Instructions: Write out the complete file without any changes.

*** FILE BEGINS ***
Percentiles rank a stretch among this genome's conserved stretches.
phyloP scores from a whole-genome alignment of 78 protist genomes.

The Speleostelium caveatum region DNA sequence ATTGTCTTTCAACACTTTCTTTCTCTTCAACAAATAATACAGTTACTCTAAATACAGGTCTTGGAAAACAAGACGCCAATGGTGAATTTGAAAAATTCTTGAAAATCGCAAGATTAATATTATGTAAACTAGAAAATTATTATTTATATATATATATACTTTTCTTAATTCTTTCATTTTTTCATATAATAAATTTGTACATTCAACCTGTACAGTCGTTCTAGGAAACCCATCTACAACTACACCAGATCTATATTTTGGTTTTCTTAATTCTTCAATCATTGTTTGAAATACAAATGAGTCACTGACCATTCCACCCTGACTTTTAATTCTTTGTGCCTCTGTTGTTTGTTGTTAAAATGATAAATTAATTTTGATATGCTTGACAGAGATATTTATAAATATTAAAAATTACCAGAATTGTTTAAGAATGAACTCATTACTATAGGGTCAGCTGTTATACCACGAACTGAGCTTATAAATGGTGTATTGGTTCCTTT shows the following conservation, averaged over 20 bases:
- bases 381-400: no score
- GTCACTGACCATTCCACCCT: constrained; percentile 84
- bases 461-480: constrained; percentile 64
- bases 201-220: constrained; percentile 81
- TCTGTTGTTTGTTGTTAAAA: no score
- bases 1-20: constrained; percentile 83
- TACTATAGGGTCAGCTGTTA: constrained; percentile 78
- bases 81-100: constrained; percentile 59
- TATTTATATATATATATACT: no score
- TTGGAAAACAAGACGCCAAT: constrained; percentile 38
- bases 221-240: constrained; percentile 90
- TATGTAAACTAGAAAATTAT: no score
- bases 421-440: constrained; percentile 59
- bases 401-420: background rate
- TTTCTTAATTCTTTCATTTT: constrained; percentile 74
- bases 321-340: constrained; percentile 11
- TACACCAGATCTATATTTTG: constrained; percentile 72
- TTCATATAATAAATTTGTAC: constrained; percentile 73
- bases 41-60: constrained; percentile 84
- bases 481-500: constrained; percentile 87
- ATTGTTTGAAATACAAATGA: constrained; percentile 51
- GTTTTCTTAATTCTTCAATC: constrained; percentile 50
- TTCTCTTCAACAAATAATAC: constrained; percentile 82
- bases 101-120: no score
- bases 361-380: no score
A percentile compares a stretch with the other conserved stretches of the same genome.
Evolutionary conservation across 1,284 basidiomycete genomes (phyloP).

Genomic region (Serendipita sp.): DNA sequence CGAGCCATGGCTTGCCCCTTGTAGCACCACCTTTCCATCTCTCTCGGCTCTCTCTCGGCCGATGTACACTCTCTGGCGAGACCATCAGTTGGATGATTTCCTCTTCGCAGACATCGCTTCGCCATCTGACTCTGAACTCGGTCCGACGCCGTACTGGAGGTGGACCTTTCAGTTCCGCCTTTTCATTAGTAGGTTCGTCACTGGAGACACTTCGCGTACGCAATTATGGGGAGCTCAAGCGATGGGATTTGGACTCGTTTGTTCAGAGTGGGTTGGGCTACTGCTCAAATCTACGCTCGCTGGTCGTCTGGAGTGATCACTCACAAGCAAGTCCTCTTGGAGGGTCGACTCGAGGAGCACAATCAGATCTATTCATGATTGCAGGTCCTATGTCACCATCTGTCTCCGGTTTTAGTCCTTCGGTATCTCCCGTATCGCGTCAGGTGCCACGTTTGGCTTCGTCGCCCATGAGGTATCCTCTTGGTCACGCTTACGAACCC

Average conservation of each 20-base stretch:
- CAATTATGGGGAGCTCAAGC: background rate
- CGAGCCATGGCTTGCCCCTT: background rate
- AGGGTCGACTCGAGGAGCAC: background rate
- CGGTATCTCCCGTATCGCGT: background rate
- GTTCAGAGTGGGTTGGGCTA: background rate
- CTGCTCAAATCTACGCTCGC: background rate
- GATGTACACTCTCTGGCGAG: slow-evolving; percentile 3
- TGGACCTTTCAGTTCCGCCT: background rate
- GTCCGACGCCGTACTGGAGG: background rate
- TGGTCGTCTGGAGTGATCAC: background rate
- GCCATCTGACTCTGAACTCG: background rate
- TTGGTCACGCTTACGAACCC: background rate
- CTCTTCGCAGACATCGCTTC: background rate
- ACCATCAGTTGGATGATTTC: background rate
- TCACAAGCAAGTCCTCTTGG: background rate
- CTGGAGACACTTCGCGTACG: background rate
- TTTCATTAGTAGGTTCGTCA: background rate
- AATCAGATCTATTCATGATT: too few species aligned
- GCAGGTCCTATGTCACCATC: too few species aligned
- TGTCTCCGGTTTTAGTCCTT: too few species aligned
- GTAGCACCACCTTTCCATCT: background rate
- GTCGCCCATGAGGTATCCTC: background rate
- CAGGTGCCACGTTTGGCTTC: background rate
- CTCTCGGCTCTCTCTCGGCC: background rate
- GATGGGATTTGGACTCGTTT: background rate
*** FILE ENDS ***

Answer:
Percentiles rank a stretch among this genome's conserved stretches.
phyloP scores from a whole-genome alignment of 78 protist genomes.

The Speleostelium caveatum region DNA sequence ATTGTCTTTCAACACTTTCTTTCTCTTCAACAAATAATACAGTTACTCTAAATACAGGTCTTGGAAAACAAGACGCCAATGGTGAATTTGAAAAATTCTTGAAAATCGCAAGATTAATATTATGTAAACTAGAAAATTATTATTTATATATATATATACTTTTCTTAATTCTTTCATTTTTTCATATAATAAATTTGTACATTCAACCTGTACAGTCGTTCTAGGAAACCCATCTACAACTACACCAGATCTATATTTTGGTTTTCTTAATTCTTCAATCATTGTTTGAAATACAAATGAGTCACTGACCATTCCACCCTGACTTTTAATTCTTTGTGCCTCTGTTGTTTGTTGTTAAAATGATAAATTAATTTTGATATGCTTGACAGAGATATTTATAAATATTAAAAATTACCAGAATTGTTTAAGAATGAACTCATTACTATAGGGTCAGCTGTTATACCACGAACTGAGCTTATAAATGGTGTATTGGTTCCTTT shows the following conservation, averaged over 20 bases:
- bases 381-400: no score
- GTCACTGACCATTCCACCCT: constrained; percentile 84
- bases 461-480: constrained; percentile 64
- bases 201-220: constrained; percentile 81
- TCTGTTGTTTGTTGTTAAAA: no score
- bases 1-20: constrained; percentile 83
- TACTATAGGGTCAGCTGTTA: constrained; percentile 78
- bases 81-100: constrained; percentile 59
- TATTTATATATATATATACT: no score
- TTGGAAAACAAGACGCCAAT: constrained; percentile 38
- bases 221-240: constrained; percentile 90
- TATGTAAACTAGAAAATTAT: no score
- bases 421-440: constrained; percentile 59
- bases 401-420: background rate
- TTTCTTAATTCTTTCATTTT: constrained; percentile 74
- bases 321-340: constrained; percentile 11
- TACACCAGATCTATATTTTG: constrained; percentile 72
- TTCATATAATAAATTTGTAC: constrained; percentile 73
- bases 41-60: constrained; percentile 84
- bases 481-500: constrained; percentile 87
- ATTGTTTGAAATACAAATGA: constrained; percentile 51
- GTTTTCTTAATTCTTCAATC: constrained; percentile 50
- TTCTCTTCAACAAATAATAC: constrained; percentile 82
- bases 101-120: no score
- bases 361-380: no score
A percentile compares a stretch with the other conserved stretches of the same genome.
Evolutionary conservation across 1,284 basidiomycete genomes (phyloP).

Genomic region (Serendipita sp.): DNA sequence CGAGCCATGGCTTGCCCCTTGTAGCACCACCTTTCCATCTCTCTCGGCTCTCTCTCGGCCGATGTACACTCTCTGGCGAGACCATCAGTTGGATGATTTCCTCTTCGCAGACATCGCTTCGCCATCTGACTCTGAACTCGGTCCGACGCCGTACTGGAGGTGGACCTTTCAGTTCCGCCTTTTCATTAGTAGGTTCGTCACTGGAGACACTTCGCGTACGCAATTATGGGGAGCTCAAGCGATGGGATTTGGACTCGTTTGTTCAGAGTGGGTTGGGCTACTGCTCAAATCTACGCTCGCTGGTCGTCTGGAGTGATCACTCACAAGCAAGTCCTCTTGGAGGGTCGACTCGAGGAGCACAATCAGATCTATTCATGATTGCAGGTCCTATGTCACCATCTGTCTCCGGTTTTAGTCCTTCGGTATCTCCCGTATCGCGTCAGGTGCCACGTTTGGCTTCGTCGCCCATGAGGTATCCTCTTGGTCACGCTTACGAACCC

Average conservation of each 20-base stretch:
- CAATTATGGGGAGCTCAAGC: background rate
- CGAGCCATGGCTTGCCCCTT: background rate
- AGGGTCGACTCGAGGAGCAC: background rate
- CGGTATCTCCCGTATCGCGT: background rate
- GTTCAGAGTGGGTTGGGCTA: background rate
- CTGCTCAAATCTACGCTCGC: background rate
- GATGTACACTCTCTGGCGAG: slow-evolving; percentile 3
- TGGACCTTTCAGTTCCGCCT: background rate
- GTCCGACGCCGTACTGGAGG: background rate
- TGGTCGTCTGGAGTGATCAC: background rate
- GCCATCTGACTCTGAACTCG: background rate
- TTGGTCACGCTTACGAACCC: background rate
- CTCTTCGCAGACATCGCTTC: background rate
- ACCATCAGTTGGATGATTTC: background rate
- TCACAAGCAAGTCCTCTTGG: background rate
- CTGGAGACACTTCGCGTACG: background rate
- TTTCATTAGTAGGTTCGTCA: background rate
- AATCAGATCTATTCATGATT: too few species aligned
- GCAGGTCCTATGTCACCATC: too few species aligned
- TGTCTCCGGTTTTAGTCCTT: too few species aligned
- GTAGCACCACCTTTCCATCT: background rate
- GTCGCCCATGAGGTATCCTC: background rate
- CAGGTGCCACGTTTGGCTTC: background rate
- CTCTCGGCTCTCTCTCGGCC: background rate
- GATGGGATTTGGACTCGTTT: background rate